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Valero Marketing and Supply Co. v. Southcap Pipe Line Co.


August 12, 2009


The opinion of the court was delivered by: Donald G. Wilkerson United States Magistrate Judge


Currently pending before the Court are Motions for Summary Judgment filed by the Plaintiffs (Doc. 118) and Defendant (Doc. 119). The Court heard oral argument on these motions on August 6, 2009. For the reasons set forth below, Plaintiffs' Motion for Summary Judgment is DENIED; Defendant's Motion for Summary Judgment is GRANTED in part and DENIED in part.


Plaintiffs Valero Marketing and Supply and Premcor Refining Group filed this lawsuit in August 2006, alleging that Defendant Southcap Pipe Line Company improperly removed 418,357 barrels of crude oil designated as Qua Iboe from Plaintiffs' inventory on Southcap Pipe Line (Doc. 108). Valero makes the following legal claims against Southcap:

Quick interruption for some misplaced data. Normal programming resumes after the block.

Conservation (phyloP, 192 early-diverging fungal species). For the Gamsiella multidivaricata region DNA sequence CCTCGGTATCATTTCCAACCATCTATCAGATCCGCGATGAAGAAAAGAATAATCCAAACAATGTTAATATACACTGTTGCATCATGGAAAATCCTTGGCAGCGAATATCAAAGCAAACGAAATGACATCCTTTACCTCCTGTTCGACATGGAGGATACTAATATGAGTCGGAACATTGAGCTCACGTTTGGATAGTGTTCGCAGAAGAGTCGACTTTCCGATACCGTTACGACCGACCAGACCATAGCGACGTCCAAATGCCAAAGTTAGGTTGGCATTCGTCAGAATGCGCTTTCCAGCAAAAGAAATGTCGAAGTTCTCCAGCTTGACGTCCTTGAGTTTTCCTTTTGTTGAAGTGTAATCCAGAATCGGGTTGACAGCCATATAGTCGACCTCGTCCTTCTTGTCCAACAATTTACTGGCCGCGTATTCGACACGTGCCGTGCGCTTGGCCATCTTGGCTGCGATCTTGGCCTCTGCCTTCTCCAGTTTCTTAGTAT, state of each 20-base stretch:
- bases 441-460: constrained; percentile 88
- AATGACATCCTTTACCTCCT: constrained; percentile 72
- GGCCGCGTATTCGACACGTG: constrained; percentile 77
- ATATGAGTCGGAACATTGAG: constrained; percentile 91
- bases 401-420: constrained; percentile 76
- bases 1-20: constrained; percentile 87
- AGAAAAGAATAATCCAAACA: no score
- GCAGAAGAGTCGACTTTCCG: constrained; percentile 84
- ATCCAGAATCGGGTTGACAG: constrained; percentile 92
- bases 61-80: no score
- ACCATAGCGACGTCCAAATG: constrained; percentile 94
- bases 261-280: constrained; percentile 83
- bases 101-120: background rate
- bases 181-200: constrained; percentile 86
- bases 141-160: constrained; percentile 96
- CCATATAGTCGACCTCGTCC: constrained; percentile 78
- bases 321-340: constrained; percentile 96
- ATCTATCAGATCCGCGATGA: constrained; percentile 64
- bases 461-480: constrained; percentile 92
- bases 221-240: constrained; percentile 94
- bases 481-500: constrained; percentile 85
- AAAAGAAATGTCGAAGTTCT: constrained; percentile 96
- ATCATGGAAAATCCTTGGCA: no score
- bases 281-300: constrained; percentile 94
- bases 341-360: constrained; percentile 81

Count I: Liability for loss of the oil under the Interstate Commerce Act ("ICA");

Count II: Liability for violation of the Filed Rate Doctrine under the ICA;

Count III: Unjust discrimination and preference, in violation of the ICA;

Count IV: Breach of Bailment Contract;

Count V: Conversion under Illinois law; and Count VI: Declaratory Judgment.


The parties agree and the Court finds the following to be undisputed facts. Plaintiff Premcor Refining Group ("Premcor") is a crude oil refiner. In 2005, Plaintiff Valero Marketing and Supply Company, a subsidiary of Valero Energy Corporation, acquired Premcor's parent company, Premcor Inc., which made Plaintiff Premcor a wholly owned subsidiary of Valero Energy Corporation.